We recently wrote about 5 Things Schools Do Better Than Most Corporates for Success which offered invaluable lessons in running organisations from the unique perspective of schools. There is one area however that both schools and big corporates frequently struggle with: silo mentality. Here are some strategies for breaking through a silo culture.
The community is by far one of the greatest strengths of a typical primary school or high school environment.
They share similar values of wanting kids to get the most out of their education and everyone, from teachers to parents, the executive and office staff to the P&C, suppliers and even the community at large, want their school to be successful.
Despite these groups being on the same page in values and wanting the best for the children, however, they often work independently and isolation. This kind of environment lends itself to a Silo Mentality, a common workplace culture challenge.
Silo Mentality, as defined by the Business Dictionary, is a mindset present in some companies when certain departments or sectors do not wish to share information with others in the same company. This type of mentality will reduce the efficiency of the overall operation, reduce morale, and may contribute to the demise of a productive company culture.
This sounds like a harsh description I know but it is an easy environment to cultivate if your employees/stakeholders are working independently or in isolation like a teacher in a classroom, departments or faculties, or a member of a P&C working with no committee.
From my perspective, as a facilitator frequently engaged to break down silos in organisations, silo culture usually starts in the Executive Team. Every leader is dedicated, driven and wants the best for their division but sometimes with this drive comes an internal focus rather than a collaborative one.
Effective communication and Team Intelligence. Here’s something taken from an article on problems that keep CEOs up at night on how to strengthen Team Intelligence.
Team Intelligence (TeamQ™) is all about teams working together intelligently to improve performance, communication, and ultimately ensure retention of the best team members. It’s where teams build collaborative relationships, communicate openly, and identify strategies for moving forward as a cohesive unit and working to their full potential.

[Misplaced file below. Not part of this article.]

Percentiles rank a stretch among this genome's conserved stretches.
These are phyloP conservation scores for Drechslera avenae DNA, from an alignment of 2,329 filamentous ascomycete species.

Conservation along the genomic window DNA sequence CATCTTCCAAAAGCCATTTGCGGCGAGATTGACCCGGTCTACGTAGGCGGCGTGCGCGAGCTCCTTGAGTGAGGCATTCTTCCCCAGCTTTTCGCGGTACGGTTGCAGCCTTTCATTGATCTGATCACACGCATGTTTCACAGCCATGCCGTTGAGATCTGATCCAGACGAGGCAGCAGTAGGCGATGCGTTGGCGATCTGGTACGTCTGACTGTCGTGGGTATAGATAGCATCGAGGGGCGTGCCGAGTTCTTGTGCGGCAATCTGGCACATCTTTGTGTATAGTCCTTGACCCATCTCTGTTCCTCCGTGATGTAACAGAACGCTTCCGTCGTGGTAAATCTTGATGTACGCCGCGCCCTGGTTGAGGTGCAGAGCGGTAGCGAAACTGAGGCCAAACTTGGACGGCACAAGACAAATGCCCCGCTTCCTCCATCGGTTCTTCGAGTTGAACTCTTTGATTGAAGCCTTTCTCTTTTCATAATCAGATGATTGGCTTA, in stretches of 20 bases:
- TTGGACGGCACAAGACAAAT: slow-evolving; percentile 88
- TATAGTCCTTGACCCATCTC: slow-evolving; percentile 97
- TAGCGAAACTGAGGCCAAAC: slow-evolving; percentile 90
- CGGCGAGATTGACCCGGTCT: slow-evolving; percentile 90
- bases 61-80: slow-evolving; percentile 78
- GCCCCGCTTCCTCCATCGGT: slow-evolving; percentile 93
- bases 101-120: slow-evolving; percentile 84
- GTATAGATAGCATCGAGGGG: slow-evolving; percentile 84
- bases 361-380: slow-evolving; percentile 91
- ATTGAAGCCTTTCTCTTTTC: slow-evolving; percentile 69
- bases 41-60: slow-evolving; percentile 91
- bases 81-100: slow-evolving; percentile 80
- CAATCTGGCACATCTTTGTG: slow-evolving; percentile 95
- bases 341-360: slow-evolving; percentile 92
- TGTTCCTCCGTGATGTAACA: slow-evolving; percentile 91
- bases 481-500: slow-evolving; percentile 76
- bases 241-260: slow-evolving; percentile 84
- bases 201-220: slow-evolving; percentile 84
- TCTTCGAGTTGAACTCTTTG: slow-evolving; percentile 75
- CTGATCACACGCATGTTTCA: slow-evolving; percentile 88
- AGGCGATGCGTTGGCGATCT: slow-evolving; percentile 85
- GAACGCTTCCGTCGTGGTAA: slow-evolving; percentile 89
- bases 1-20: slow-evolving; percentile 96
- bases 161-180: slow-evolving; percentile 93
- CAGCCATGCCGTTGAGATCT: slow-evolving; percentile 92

Strengthening it is all in the magic of communication, and the great news about communication is it is not rocket science! It does, however, need to be honest, authentic and allow for safe conflict.
Team Intelligence™ is not a new concept for those of us working in education. Teachers in a classroom use team intelligence all day long to get their teams (kids) working together collaboratively to improve performance, communication, and overall satisfaction. They draw on natural abilities, personal experience and attributes to take the whole group to the next level.
This wonderful collaborative environment, however, is all too often closed off at the bell, kept within the classroom and not shared in the tea room or in the playground. We’ve written a lot about how to improve an organisation’s success. So now here’s something especially for a school environment. Here are 2 ways to improve your school’s success culture through effective communication and team intelligence.
1: Share Your Knowledge Share your experiences and insights from your day with your colleague. Perhaps it’s something you learned in a personal development day. Have you heard of The Protege Effect? The Protege Effect is a great way to bring teams together.
Here’s a quick rundown: For centuries we have known that if you want to perform better, then teach others. So say you have been doing a course to better your general communication skills, something that everyone could benefit from. Identify someone in your ‘team’ you’d like to share your learning with and then teach that someone what you have learned and ask that person to implement the new skill or approach with you.
2: Stretch Yourself Connect and share your valuable insights and experiences with a colleague you don’t normally communicate with. Or share it with parents. Believe me, you have an engaged audience here who really cares about your subject. They might have some team intelligence that will build upon what you share. They might even turn into your biggest advocate for whatever it is you are implementing or trying out, in order to improve your shared value (giving kids a great education experience).
3: Think Team Although many people enjoy working in the school system because it isn’t like a corporate structure with all its politics, the benefits of thinking a little like a corporate organisation can be instrumental in accelerating success.
See, what corporates do well is they nurture the business side of a team. They encourage the interactions of staff to be commercial and success focussed, and if you think about it, schools are commercial. They are often driven by funding to get the best resources, human and physical, for the good of the students. With that in mind, it is important to engage with your colleagues as such. As lovely as the ‘family feel’ can be of a school, discussing goals, outcomes, challenges of the children, school teams also need to learn from each other, collaborate and challenge each other professionally – and of course to champion each other.
Like with corporate organisations wanting to create a culture of success. School’s still need to understand their Why and define their shared values for success but working on our team intelligence lies in the magic of communication. Something we can practice in every given moment.